Xeneta: Spot Container Shipping Market in Dire Straits
Spot rates from the Far East to the US West Coast have fallen to their lowest level since 2020, averaging less than USD 3 500 per FEU and close to a third of what they were at the start of the year.
The market low on this trade is down to less than USD 1 900 per FEU. The drop in spot rates on the transpacific has happened much faster than the increase. It took 146 days to get from USD 5 000 per happened much faster than the increase. It took 146 days to get from USD 5 000 per FEU to USD 9 000, whereas on the way down, it took 119 days for the USD 5 000 per FEU mark to be breached.
Long-term rates have been more resilient, with the spread between short and long term rates reaching new highs on many trades. For example, shippers on the long term market are paying USD 2 900 per FEU more than prevailing spot market rates between the Far East and the US West Coast.
As the global XSI® suggests, reaching another record high in August, the average rate for all valid long-term contracts has yet to decline, allowing carriers more exposed to the long-term market to benefit while global shippers pay up. However, as volumes fall, carriers are increasingly cutting rates for new contracts and offering better deals to existing customers who haven’t got all their
volumes locked in.
So far this year, global container volumes are down by 1.4%, but with different trajectories across regions.
The world’s largest trade: intra-Asia has seen 2.9% growth in the first seven months of the year, while exports out of the region are down by 1.4%. The growth on this major intra-Asian trade with shorter distances means that the global fall of 1.4% in volumes when combined with the distances sailed, which is also important for container shipping, has fallen by even more than the nominal drop in container volumes would suggest.
On the main trades, the biggest fall in volume has been from the Far East to the US West Coast, a trade which has seen a fall of 700 000 TEU in the first seven months US West Coast, a trade which has seen a fall of 700 000 TEU in the first seven months of the year.
Total volumes from the Far East to North America have seen a much smaller 0.1% fall as increased exports to the US East Coast have almost entirely made up for the drop to the West Coast. The rest of the year seems unlikely to reverse this pattern of falling volumes, especially when considering the high demand at the end of 2021. In 2023, demand growth is not expected to be high enough to counter the effects of high fleet growth, leaving freight rates to continue to slide. The container shipping fleet is set for strong growth over the next couple of years, as ships ordered when the market initially started rising get delivered.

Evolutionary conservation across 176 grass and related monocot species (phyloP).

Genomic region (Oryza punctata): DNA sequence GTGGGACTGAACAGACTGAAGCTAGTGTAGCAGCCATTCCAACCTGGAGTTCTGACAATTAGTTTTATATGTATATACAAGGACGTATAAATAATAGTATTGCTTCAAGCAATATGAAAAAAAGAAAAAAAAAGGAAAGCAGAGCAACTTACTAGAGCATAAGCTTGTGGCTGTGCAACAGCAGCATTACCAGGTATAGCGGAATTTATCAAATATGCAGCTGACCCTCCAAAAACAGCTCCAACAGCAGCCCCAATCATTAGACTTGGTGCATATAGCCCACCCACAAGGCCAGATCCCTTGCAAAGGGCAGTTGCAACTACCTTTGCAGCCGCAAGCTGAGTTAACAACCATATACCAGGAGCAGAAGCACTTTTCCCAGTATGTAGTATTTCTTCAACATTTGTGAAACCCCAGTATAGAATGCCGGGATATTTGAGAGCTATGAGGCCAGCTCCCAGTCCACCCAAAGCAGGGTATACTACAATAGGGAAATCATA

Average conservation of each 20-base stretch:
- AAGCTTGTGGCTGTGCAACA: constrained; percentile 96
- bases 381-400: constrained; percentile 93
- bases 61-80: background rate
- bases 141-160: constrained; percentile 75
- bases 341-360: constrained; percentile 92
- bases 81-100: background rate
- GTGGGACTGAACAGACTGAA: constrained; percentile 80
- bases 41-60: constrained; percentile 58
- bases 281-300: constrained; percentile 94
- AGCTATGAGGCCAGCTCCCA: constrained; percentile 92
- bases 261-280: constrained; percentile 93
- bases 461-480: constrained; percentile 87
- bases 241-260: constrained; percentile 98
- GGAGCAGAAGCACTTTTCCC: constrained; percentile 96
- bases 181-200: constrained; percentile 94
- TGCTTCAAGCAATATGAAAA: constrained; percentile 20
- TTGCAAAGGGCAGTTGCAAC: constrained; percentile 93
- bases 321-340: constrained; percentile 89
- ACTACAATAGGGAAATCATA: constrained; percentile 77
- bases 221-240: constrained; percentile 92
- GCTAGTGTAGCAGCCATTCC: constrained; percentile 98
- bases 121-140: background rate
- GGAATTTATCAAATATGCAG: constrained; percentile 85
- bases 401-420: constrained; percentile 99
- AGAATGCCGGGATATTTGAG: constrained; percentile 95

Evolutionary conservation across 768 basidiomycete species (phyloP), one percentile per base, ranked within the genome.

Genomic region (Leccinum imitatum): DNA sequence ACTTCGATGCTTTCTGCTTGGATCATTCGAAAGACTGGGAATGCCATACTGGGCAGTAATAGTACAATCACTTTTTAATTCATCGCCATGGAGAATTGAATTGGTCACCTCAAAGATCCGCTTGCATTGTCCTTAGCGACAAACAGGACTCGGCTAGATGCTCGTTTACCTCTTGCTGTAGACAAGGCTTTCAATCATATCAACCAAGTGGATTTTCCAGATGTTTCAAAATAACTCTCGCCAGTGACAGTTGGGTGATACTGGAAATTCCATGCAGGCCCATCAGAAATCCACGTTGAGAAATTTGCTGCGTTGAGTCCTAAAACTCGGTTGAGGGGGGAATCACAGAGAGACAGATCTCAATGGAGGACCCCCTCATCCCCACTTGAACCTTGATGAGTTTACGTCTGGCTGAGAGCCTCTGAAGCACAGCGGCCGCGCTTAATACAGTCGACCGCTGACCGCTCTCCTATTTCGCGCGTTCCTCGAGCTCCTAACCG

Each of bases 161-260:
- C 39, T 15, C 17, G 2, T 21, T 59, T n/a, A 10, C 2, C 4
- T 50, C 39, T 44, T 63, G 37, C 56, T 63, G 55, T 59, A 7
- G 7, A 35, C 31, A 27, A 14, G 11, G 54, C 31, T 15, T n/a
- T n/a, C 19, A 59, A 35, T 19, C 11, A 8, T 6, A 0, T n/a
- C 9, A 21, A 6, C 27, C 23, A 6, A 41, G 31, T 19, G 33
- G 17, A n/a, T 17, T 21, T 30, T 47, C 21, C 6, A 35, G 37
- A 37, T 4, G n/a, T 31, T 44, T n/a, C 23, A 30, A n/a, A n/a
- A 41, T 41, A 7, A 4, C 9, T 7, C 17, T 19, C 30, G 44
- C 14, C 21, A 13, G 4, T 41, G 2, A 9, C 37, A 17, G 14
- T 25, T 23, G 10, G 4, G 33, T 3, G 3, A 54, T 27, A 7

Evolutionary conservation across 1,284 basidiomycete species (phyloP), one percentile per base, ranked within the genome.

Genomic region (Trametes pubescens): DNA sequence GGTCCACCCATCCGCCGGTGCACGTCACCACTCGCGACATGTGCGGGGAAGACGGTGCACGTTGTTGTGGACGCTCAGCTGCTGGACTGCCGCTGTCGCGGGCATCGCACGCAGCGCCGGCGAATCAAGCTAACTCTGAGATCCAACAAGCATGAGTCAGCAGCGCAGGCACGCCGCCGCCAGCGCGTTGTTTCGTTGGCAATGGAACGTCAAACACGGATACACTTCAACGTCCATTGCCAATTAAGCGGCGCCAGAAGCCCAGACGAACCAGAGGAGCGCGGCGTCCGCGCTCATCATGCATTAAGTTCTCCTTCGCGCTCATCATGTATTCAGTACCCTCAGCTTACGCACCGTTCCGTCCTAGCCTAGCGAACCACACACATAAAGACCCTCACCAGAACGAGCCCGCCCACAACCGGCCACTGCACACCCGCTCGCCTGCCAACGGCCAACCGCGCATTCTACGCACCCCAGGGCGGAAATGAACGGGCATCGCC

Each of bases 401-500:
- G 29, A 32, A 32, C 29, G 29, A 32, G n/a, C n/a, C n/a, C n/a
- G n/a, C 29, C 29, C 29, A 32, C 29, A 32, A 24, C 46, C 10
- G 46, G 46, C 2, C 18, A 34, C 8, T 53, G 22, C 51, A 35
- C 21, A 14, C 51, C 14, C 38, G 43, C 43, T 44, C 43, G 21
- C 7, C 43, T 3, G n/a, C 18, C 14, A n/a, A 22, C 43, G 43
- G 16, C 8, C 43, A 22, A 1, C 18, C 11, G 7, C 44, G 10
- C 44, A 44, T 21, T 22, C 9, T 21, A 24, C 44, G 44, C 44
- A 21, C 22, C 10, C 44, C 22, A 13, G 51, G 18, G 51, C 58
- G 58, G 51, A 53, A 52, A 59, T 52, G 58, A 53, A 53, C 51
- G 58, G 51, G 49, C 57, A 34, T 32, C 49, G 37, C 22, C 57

Orders for new ships by carriers and tonnage providers picked up during Q4 2020 and stayed high till the summer of 2021. New orders for containerships reached their highest monthly level in March 2021 when orders for 1.1m TEU of new container shipping capacity were placed. Yet another month has ticked by with no container ship being sent for demolition. The last container ship that was demolished was a 30-year-old 310 TEU ship back in December 2021. The non-existent demolition activity and the slow ordering of new ships before Q4 2020 suggest the average age of all ships in the container fleet is ticking upwards, reaching its highest point this decade at just under 14 years of age. Carriers are taking different approaches to their fleets. MSC has ordered many new ships, bought many second-hand ships and chartered plenty of tonnage ages. According to Alphaliner, MSC’s order book stands at 1.53m TEU, including ships which, once delivered, will be chartered in on long-term time-charters. This will be added to their current active-owned fleet of 1.9m TEU and 2.5m TEU currently chartered in.
In contrast, Maersk’s (MSC alliance partner) order book stands at just 0.3m TEU (including ships they will charter in the long term) with just 27 ships on order. Maersk also owns a much larger share of the tonnage it operates than its alliance partner. Of their current operating the tonnage it operates than its alliance partner. Of their current operating capacity, Maersk owns 59% of its tonnage, compared to MSC’s 43%. The falling need for new tonnage as global congestion eases and volumes fall is also reflected in falling charter rates, which took their largest week-on-week hit in the week ending 16 September.
Rates declined for contracts between 6 to 12 months as well as for contracts for several years.
On 30 September, the 6 to 12-month charter rate for a 6 800 TEU ship was USD 62 000 per day, almost USD 80 000 a day lower than it had been a month earlier, but still almost USD 40 000 per day higher than in September 2020.
The volume of retail sales in the EU fell in July as inflation affected consumers’ shopping carts, even though the value of the goods still posted impressive 9.4% growth. US consumers are also being hit hard by inflation, and while retail sales volume has continued to post marginal growth here, the types of good driving growth have changed.
Consumers have focused their spending on food and gas and away from typically imported goods.
The huge growth in demand for the latter is what drove the US containerized imports to new highs, and as the sales growth in sales is now only just keeping pace with inflation, flattening of the US containerized, sales is now only just keeping pace with inflation, flattening of the US containerized, imports can be expected. On the manufacturing side, China continues to struggle with its zero-COVID policy and saw its slowest quarterly GDP growth in Q2 since the height of the pandemic. The Chinese economy grew by 0.4% in Q2, down from 4.8% in Q1. Looking ahead, inflation will continue to tame demand in major consuming nations, with uncertainty high and confidence low.